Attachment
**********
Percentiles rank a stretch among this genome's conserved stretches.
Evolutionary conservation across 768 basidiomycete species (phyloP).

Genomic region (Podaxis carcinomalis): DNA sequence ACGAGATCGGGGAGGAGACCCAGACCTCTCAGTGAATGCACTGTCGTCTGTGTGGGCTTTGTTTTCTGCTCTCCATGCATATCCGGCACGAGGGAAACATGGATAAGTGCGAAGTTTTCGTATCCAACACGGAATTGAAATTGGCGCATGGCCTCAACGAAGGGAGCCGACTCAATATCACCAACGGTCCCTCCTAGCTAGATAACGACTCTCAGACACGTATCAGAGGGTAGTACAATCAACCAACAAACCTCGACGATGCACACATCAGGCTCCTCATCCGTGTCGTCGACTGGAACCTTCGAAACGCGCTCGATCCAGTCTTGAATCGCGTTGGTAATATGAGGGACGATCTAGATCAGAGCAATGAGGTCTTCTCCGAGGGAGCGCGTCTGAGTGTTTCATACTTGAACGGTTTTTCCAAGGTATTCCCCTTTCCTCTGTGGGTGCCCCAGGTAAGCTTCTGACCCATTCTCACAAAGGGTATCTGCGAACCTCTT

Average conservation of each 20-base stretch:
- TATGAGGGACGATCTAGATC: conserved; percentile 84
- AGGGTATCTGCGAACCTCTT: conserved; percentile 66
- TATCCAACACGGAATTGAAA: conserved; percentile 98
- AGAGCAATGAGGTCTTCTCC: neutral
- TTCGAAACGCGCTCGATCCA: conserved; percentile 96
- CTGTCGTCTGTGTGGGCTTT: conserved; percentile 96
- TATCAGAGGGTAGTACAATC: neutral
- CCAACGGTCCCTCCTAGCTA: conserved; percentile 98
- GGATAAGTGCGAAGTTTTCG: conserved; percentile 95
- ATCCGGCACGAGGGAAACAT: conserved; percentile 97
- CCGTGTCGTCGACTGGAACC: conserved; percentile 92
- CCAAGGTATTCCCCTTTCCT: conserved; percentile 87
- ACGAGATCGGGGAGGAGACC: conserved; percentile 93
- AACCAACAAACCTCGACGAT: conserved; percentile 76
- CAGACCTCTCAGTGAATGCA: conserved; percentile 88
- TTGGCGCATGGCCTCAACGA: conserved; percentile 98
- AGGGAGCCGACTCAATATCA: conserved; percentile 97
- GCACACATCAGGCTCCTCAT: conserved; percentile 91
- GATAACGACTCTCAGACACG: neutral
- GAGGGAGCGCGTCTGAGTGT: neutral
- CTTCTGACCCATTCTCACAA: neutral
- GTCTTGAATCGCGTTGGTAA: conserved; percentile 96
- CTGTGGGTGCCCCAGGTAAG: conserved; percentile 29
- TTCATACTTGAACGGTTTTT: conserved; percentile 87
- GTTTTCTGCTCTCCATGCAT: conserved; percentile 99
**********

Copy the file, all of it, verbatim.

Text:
Percentiles rank a stretch among this genome's conserved stretches.
Evolutionary conservation across 768 basidiomycete species (phyloP).

Genomic region (Podaxis carcinomalis): DNA sequence ACGAGATCGGGGAGGAGACCCAGACCTCTCAGTGAATGCACTGTCGTCTGTGTGGGCTTTGTTTTCTGCTCTCCATGCATATCCGGCACGAGGGAAACATGGATAAGTGCGAAGTTTTCGTATCCAACACGGAATTGAAATTGGCGCATGGCCTCAACGAAGGGAGCCGACTCAATATCACCAACGGTCCCTCCTAGCTAGATAACGACTCTCAGACACGTATCAGAGGGTAGTACAATCAACCAACAAACCTCGACGATGCACACATCAGGCTCCTCATCCGTGTCGTCGACTGGAACCTTCGAAACGCGCTCGATCCAGTCTTGAATCGCGTTGGTAATATGAGGGACGATCTAGATCAGAGCAATGAGGTCTTCTCCGAGGGAGCGCGTCTGAGTGTTTCATACTTGAACGGTTTTTCCAAGGTATTCCCCTTTCCTCTGTGGGTGCCCCAGGTAAGCTTCTGACCCATTCTCACAAAGGGTATCTGCGAACCTCTT

Average conservation of each 20-base stretch:
- TATGAGGGACGATCTAGATC: conserved; percentile 84
- AGGGTATCTGCGAACCTCTT: conserved; percentile 66
- TATCCAACACGGAATTGAAA: conserved; percentile 98
- AGAGCAATGAGGTCTTCTCC: neutral
- TTCGAAACGCGCTCGATCCA: conserved; percentile 96
- CTGTCGTCTGTGTGGGCTTT: conserved; percentile 96
- TATCAGAGGGTAGTACAATC: neutral
- CCAACGGTCCCTCCTAGCTA: conserved; percentile 98
- GGATAAGTGCGAAGTTTTCG: conserved; percentile 95
- ATCCGGCACGAGGGAAACAT: conserved; percentile 97
- CCGTGTCGTCGACTGGAACC: conserved; percentile 92
- CCAAGGTATTCCCCTTTCCT: conserved; percentile 87
- ACGAGATCGGGGAGGAGACC: conserved; percentile 93
- AACCAACAAACCTCGACGAT: conserved; percentile 76
- CAGACCTCTCAGTGAATGCA: conserved; percentile 88
- TTGGCGCATGGCCTCAACGA: conserved; percentile 98
- AGGGAGCCGACTCAATATCA: conserved; percentile 97
- GCACACATCAGGCTCCTCAT: conserved; percentile 91
- GATAACGACTCTCAGACACG: neutral
- GAGGGAGCGCGTCTGAGTGT: neutral
- CTTCTGACCCATTCTCACAA: neutral
- GTCTTGAATCGCGTTGGTAA: conserved; percentile 96
- CTGTGGGTGCCCCAGGTAAG: conserved; percentile 29
- TTCATACTTGAACGGTTTTT: conserved; percentile 87
- GTTTTCTGCTCTCCATGCAT: conserved; percentile 99